3.8. In section 1-3 of his letter of 20 September 2004 the appellant argues that there is no particular embodiment of the originally filed claim 2 which is now the granted claim 1 with at least one value in each range given in the claim. However the board considers it self evident for the skilled person to use a value in the middle of each range.
3.9. The appellant then argues in section 1-4 of the same letter that the patent gives only the total weights of the motors but, when calculating motor weights and combustion times, it is necessary also to know the motor weight to propergol weight (the constructive coefficient). However sections 2-6 and 2-7 of the same letter (this time dealing with inventive step) are an implicit admission by the appellant that the skilled person will know this.
3.10. The appellant's letter of 7 October 2004 is accompanied by calculations of accelerations and combustion times in different launcher configurations having the claimed weights of the large and small motors. The appellant says that, despite a large number of calculations, it is impossible to find launchers having at the same time the claimed weights and the claimed combustion times, and that the information in the patent is insufficient to permit the skilled person to associate an orbit and a useful weight with a launcher corresponding to the criteria of the invention.
However some of these calculations assume that a single small motor with a weight in the claimed range is used for the upper stage and a single large motor with a weight in the claimed range is used for the other stage or stages. It is clear on the other hand that the launchers of the claimed launcher family can have varying numbers of each type of motor. The skilled person can select these numbers to satisfy his requirements. The resultant launchers may not always be optimal but this is the acceptable price to be paid for using standardised components.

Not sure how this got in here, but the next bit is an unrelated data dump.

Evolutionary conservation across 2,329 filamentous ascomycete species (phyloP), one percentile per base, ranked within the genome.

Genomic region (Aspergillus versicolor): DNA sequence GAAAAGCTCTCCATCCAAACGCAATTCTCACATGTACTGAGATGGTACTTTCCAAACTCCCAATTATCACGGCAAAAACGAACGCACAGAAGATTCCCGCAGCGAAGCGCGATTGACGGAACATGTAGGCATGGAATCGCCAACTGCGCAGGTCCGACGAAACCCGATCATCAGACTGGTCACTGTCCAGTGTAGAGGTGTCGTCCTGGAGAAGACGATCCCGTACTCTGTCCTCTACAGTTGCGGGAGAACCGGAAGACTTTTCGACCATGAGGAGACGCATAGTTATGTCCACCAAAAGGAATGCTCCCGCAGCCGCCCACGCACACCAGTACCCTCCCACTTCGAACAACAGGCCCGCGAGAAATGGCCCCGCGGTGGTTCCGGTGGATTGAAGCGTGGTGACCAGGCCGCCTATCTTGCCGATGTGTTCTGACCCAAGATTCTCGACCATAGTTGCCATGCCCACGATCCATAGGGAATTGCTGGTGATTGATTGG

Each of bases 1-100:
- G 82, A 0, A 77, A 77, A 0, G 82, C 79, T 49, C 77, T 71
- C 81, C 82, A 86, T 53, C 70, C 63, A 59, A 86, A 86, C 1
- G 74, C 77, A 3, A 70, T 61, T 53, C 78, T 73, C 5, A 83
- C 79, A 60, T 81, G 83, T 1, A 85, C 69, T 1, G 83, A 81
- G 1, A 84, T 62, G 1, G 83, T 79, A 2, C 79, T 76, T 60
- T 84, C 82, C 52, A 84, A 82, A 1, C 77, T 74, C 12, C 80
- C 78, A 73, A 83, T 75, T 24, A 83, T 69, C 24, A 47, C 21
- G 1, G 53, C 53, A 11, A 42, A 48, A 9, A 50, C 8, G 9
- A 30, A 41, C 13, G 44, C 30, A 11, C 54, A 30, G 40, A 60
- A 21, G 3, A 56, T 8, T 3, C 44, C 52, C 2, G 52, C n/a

Lines 7 to 10 on page 9 of the annex to the letter of 7. October 2004 state that the skilled person does not find instructions in the patent for determining, for a weight and an orbit, a launcher corresponding to the criteria of the claim. However even if this argument is accepted then the appellant accepts in lines 10 and 11 of the same page that the skilled person would be led to do this using his general knowledge.
3.11. Consequently the board finds that the patent satisfies the requirements of Article 83 and Rule 27(1)(c) EPC.
None of the prior art documents on file discloses all the features of claim 1 as granted. Moreover lack of novelty has never been alleged in the opposition and appeal proceedings.
The board thus finds the subject-matter of claim 1 novel (Articles 52(1) and 54 EPC).
5. Inventive step
5.1. In the appellant outlines what he considers to be the general knowledge of the skilled person, referring to annex 2 to the statement of grounds of appeal which contains inter alia quotations from prior art documents A1 to A4 and D2. He argues in section 4 1 of annex 1 to the statement of grounds of appeal that it needs to be determined whether the skilled person could have arrived at the claimed launch vehicles merely using his general knowledge.
As stated in section 8 of the communication accompanying the summons to oral proceedings, for an objective assessment of inventive step, it is established EPO practice to determine the closest prior art to the claimed invention, see e.g. section I.D.3.5 of the "Case Law of the Boards of Appeal of the European Patent Office (pages 104 and 105 of the Fourth Edition in English of 2001). The starting point is neither the prior art nor the close prior art, it is the closest prior art and this is neither a generalisation of a particular prior art item nor a mosaic of particular prior art items.